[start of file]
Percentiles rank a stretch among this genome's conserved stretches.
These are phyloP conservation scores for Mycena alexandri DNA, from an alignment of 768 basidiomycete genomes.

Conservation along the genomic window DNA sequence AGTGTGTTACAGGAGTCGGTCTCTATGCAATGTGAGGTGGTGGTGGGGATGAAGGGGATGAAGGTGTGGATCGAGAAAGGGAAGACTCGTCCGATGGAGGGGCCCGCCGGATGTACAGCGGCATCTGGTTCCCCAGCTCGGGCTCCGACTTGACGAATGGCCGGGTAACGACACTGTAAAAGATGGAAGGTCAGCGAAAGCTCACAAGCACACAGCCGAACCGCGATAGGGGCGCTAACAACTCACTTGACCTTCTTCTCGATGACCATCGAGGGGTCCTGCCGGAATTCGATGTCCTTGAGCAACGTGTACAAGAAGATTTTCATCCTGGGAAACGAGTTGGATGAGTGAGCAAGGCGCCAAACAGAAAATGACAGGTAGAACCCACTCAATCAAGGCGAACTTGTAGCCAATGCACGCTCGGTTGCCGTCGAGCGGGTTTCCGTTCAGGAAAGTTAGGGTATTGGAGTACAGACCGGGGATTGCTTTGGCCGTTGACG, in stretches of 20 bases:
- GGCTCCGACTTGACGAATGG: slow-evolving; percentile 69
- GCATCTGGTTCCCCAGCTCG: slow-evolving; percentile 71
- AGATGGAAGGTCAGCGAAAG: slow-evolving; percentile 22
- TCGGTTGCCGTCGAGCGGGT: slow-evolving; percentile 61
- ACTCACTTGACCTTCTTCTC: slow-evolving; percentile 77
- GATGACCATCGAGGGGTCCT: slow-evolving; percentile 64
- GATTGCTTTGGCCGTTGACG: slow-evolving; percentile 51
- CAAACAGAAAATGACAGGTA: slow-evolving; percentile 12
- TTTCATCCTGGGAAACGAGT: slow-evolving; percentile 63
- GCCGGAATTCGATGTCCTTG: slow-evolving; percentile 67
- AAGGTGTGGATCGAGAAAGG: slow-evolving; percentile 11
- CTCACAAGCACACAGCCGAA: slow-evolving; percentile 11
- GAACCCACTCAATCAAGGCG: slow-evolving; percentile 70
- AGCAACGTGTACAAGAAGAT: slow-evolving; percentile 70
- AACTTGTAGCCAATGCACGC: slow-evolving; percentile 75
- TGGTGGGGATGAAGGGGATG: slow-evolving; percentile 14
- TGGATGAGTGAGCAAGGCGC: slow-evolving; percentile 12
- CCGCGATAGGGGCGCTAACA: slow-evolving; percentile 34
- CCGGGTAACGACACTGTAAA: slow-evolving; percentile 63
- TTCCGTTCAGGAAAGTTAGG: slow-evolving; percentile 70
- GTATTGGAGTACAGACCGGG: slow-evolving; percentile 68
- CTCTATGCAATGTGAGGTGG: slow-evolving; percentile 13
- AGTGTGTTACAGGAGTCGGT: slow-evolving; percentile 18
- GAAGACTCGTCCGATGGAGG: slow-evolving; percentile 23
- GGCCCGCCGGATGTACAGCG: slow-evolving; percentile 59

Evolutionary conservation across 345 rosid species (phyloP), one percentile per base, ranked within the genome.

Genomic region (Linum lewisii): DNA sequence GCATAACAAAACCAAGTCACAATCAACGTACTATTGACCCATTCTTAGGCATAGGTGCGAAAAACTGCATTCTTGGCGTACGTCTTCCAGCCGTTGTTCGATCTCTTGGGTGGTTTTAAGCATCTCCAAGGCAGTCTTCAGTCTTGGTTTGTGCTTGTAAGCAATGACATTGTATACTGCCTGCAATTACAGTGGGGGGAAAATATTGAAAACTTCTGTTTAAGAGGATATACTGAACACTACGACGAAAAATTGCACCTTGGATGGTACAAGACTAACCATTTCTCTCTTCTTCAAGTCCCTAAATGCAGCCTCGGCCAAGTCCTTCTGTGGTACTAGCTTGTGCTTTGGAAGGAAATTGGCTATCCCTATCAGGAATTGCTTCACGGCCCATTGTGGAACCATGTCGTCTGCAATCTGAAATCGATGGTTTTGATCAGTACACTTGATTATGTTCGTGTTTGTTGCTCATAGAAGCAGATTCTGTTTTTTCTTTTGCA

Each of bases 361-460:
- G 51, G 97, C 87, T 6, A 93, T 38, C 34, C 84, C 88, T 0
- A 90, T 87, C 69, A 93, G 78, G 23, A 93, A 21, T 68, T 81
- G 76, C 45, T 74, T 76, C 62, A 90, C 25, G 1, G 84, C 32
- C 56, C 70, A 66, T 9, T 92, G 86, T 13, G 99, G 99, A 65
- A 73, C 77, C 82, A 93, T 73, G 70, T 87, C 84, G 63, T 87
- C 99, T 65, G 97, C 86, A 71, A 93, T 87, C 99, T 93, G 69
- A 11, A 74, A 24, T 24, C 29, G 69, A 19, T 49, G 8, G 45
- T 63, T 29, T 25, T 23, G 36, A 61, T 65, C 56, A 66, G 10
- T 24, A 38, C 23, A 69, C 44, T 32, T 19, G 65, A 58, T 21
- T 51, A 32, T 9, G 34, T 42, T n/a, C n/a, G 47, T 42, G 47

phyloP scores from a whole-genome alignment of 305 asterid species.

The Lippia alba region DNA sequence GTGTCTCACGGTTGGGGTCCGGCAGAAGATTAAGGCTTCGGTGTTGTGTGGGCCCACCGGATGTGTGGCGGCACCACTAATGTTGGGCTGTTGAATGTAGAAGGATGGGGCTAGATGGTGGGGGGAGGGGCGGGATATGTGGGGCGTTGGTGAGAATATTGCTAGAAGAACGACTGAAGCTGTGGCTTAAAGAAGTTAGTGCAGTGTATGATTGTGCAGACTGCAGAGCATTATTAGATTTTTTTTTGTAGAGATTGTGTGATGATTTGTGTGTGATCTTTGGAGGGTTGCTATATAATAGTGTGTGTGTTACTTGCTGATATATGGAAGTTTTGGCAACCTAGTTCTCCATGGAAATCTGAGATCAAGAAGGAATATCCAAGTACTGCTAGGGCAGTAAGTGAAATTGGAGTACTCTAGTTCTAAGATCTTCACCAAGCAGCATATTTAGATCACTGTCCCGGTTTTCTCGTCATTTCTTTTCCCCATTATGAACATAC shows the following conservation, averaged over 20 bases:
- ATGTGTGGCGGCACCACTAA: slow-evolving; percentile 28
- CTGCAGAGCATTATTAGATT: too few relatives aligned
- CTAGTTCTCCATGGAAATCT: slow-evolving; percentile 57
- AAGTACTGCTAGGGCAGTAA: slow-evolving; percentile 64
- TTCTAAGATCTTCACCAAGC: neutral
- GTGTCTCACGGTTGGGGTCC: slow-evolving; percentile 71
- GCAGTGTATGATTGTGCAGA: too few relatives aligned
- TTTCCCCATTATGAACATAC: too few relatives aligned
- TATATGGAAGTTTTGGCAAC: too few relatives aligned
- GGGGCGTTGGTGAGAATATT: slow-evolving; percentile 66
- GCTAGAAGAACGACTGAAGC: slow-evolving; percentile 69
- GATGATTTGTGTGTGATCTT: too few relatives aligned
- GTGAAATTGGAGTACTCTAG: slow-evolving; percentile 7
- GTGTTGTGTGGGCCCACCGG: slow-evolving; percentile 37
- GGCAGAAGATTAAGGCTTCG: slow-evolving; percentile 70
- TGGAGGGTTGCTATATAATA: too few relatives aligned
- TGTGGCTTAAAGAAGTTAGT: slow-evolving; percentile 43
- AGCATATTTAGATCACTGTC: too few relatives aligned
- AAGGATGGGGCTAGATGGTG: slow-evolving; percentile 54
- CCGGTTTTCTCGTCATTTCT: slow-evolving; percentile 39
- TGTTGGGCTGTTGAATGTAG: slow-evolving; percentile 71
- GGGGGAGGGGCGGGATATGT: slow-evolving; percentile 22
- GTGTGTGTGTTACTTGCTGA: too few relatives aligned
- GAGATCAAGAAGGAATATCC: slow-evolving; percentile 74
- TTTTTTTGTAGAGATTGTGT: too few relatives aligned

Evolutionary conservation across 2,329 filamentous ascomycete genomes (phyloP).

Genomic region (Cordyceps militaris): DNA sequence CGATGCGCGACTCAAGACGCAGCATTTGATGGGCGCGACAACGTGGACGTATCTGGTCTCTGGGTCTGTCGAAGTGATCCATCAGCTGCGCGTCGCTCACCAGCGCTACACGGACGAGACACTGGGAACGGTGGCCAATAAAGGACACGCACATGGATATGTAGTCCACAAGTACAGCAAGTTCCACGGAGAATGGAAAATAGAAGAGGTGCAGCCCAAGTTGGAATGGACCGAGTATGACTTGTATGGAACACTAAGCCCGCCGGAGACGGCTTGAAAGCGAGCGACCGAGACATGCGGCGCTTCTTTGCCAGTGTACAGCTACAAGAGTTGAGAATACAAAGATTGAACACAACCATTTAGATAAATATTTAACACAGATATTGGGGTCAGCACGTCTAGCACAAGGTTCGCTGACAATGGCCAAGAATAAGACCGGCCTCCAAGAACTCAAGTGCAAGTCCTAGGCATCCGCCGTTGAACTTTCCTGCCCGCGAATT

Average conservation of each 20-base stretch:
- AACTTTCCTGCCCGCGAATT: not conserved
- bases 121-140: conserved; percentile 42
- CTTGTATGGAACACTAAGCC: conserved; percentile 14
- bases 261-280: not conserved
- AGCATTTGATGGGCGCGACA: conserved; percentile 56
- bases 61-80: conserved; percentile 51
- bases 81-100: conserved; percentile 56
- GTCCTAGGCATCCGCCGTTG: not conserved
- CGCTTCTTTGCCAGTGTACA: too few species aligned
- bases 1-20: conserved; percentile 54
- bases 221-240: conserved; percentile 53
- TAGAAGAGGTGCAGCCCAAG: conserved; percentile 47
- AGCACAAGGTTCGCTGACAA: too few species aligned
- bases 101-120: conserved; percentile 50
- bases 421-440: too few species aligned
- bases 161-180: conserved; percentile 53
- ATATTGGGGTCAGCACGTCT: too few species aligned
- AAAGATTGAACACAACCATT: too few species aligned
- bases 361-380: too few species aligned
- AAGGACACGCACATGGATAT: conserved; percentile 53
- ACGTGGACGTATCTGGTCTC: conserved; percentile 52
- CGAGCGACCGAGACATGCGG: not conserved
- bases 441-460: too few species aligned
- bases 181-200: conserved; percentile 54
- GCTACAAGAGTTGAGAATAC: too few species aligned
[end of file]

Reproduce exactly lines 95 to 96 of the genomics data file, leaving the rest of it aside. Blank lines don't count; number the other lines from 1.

- bases 181-200: conserved; percentile 54
- GCTACAAGAGTTGAGAATAC: too few species aligned